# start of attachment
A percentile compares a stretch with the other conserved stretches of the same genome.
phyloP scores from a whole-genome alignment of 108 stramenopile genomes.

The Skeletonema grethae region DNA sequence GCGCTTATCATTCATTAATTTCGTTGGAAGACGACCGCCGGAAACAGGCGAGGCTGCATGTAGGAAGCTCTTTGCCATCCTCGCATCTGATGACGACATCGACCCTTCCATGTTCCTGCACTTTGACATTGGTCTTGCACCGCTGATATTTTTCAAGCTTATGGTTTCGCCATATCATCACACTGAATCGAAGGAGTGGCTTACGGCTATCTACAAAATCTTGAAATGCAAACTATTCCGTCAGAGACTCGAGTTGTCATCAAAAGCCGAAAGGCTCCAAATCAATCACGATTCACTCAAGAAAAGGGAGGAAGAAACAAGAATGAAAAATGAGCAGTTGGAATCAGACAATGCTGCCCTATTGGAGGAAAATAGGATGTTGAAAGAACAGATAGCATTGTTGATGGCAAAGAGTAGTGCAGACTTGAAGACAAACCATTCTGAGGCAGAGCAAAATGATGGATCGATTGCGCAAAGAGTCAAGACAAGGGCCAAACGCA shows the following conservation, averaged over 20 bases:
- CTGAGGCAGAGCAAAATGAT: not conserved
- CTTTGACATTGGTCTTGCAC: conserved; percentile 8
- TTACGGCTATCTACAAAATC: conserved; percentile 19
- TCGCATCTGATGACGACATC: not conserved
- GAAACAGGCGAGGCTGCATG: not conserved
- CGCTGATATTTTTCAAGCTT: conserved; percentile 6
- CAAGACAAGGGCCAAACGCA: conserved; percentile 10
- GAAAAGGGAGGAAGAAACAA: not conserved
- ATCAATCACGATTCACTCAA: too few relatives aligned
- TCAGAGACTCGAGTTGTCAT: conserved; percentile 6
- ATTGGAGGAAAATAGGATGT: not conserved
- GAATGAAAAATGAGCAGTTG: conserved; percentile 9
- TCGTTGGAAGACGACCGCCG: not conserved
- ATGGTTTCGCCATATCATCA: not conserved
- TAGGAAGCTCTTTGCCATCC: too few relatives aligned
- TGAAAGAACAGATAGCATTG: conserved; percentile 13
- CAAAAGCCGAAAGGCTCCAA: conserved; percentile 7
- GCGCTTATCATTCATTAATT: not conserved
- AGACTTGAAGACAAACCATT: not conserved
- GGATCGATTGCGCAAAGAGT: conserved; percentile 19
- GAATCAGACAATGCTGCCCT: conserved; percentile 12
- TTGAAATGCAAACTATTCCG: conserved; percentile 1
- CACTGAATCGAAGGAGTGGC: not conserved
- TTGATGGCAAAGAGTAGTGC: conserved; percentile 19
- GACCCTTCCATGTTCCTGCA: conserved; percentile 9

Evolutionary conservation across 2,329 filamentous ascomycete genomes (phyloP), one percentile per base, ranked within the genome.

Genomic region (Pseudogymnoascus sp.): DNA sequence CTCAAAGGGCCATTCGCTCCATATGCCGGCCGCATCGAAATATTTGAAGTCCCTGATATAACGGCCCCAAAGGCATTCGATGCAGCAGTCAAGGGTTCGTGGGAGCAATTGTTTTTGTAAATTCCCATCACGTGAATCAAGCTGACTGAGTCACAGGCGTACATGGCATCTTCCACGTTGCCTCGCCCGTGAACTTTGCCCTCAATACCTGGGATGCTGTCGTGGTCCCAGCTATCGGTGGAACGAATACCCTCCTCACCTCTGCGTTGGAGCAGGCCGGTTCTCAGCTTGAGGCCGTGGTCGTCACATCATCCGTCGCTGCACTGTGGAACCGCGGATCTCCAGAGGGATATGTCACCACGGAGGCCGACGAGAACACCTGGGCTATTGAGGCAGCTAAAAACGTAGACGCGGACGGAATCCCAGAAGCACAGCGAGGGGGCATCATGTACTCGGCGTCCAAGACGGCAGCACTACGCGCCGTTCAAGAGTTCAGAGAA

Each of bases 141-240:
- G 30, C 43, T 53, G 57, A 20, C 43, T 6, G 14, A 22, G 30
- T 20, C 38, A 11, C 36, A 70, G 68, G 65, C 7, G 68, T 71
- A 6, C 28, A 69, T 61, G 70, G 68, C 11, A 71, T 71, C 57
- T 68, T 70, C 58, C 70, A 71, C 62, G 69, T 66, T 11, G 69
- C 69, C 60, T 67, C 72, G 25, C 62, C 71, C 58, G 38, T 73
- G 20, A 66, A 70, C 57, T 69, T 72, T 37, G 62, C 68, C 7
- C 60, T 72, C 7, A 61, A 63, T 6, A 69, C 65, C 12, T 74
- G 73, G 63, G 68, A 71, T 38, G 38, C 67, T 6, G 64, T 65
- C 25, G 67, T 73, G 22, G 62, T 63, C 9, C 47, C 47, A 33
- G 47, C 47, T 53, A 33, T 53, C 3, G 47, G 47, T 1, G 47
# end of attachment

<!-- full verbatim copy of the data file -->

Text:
A percentile compares a stretch with the other conserved stretches of the same genome.
phyloP scores from a whole-genome alignment of 108 stramenopile genomes.

The Skeletonema grethae region DNA sequence GCGCTTATCATTCATTAATTTCGTTGGAAGACGACCGCCGGAAACAGGCGAGGCTGCATGTAGGAAGCTCTTTGCCATCCTCGCATCTGATGACGACATCGACCCTTCCATGTTCCTGCACTTTGACATTGGTCTTGCACCGCTGATATTTTTCAAGCTTATGGTTTCGCCATATCATCACACTGAATCGAAGGAGTGGCTTACGGCTATCTACAAAATCTTGAAATGCAAACTATTCCGTCAGAGACTCGAGTTGTCATCAAAAGCCGAAAGGCTCCAAATCAATCACGATTCACTCAAGAAAAGGGAGGAAGAAACAAGAATGAAAAATGAGCAGTTGGAATCAGACAATGCTGCCCTATTGGAGGAAAATAGGATGTTGAAAGAACAGATAGCATTGTTGATGGCAAAGAGTAGTGCAGACTTGAAGACAAACCATTCTGAGGCAGAGCAAAATGATGGATCGATTGCGCAAAGAGTCAAGACAAGGGCCAAACGCA shows the following conservation, averaged over 20 bases:
- CTGAGGCAGAGCAAAATGAT: not conserved
- CTTTGACATTGGTCTTGCAC: conserved; percentile 8
- TTACGGCTATCTACAAAATC: conserved; percentile 19
- TCGCATCTGATGACGACATC: not conserved
- GAAACAGGCGAGGCTGCATG: not conserved
- CGCTGATATTTTTCAAGCTT: conserved; percentile 6
- CAAGACAAGGGCCAAACGCA: conserved; percentile 10
- GAAAAGGGAGGAAGAAACAA: not conserved
- ATCAATCACGATTCACTCAA: too few relatives aligned
- TCAGAGACTCGAGTTGTCAT: conserved; percentile 6
- ATTGGAGGAAAATAGGATGT: not conserved
- GAATGAAAAATGAGCAGTTG: conserved; percentile 9
- TCGTTGGAAGACGACCGCCG: not conserved
- ATGGTTTCGCCATATCATCA: not conserved
- TAGGAAGCTCTTTGCCATCC: too few relatives aligned
- TGAAAGAACAGATAGCATTG: conserved; percentile 13
- CAAAAGCCGAAAGGCTCCAA: conserved; percentile 7
- GCGCTTATCATTCATTAATT: not conserved
- AGACTTGAAGACAAACCATT: not conserved
- GGATCGATTGCGCAAAGAGT: conserved; percentile 19
- GAATCAGACAATGCTGCCCT: conserved; percentile 12
- TTGAAATGCAAACTATTCCG: conserved; percentile 1
- CACTGAATCGAAGGAGTGGC: not conserved
- TTGATGGCAAAGAGTAGTGC: conserved; percentile 19
- GACCCTTCCATGTTCCTGCA: conserved; percentile 9

Evolutionary conservation across 2,329 filamentous ascomycete genomes (phyloP), one percentile per base, ranked within the genome.

Genomic region (Pseudogymnoascus sp.): DNA sequence CTCAAAGGGCCATTCGCTCCATATGCCGGCCGCATCGAAATATTTGAAGTCCCTGATATAACGGCCCCAAAGGCATTCGATGCAGCAGTCAAGGGTTCGTGGGAGCAATTGTTTTTGTAAATTCCCATCACGTGAATCAAGCTGACTGAGTCACAGGCGTACATGGCATCTTCCACGTTGCCTCGCCCGTGAACTTTGCCCTCAATACCTGGGATGCTGTCGTGGTCCCAGCTATCGGTGGAACGAATACCCTCCTCACCTCTGCGTTGGAGCAGGCCGGTTCTCAGCTTGAGGCCGTGGTCGTCACATCATCCGTCGCTGCACTGTGGAACCGCGGATCTCCAGAGGGATATGTCACCACGGAGGCCGACGAGAACACCTGGGCTATTGAGGCAGCTAAAAACGTAGACGCGGACGGAATCCCAGAAGCACAGCGAGGGGGCATCATGTACTCGGCGTCCAAGACGGCAGCACTACGCGCCGTTCAAGAGTTCAGAGAA

Each of bases 141-240:
- G 30, C 43, T 53, G 57, A 20, C 43, T 6, G 14, A 22, G 30
- T 20, C 38, A 11, C 36, A 70, G 68, G 65, C 7, G 68, T 71
- A 6, C 28, A 69, T 61, G 70, G 68, C 11, A 71, T 71, C 57
- T 68, T 70, C 58, C 70, A 71, C 62, G 69, T 66, T 11, G 69
- C 69, C 60, T 67, C 72, G 25, C 62, C 71, C 58, G 38, T 73
- G 20, A 66, A 70, C 57, T 69, T 72, T 37, G 62, C 68, C 7
- C 60, T 72, C 7, A 61, A 63, T 6, A 69, C 65, C 12, T 74
- G 73, G 63, G 68, A 71, T 38, G 38, C 67, T 6, G 64, T 65
- C 25, G 67, T 73, G 22, G 62, T 63, C 9, C 47, C 47, A 33
- G 47, C 47, T 53, A 33, T 53, C 3, G 47, G 47, T 1, G 47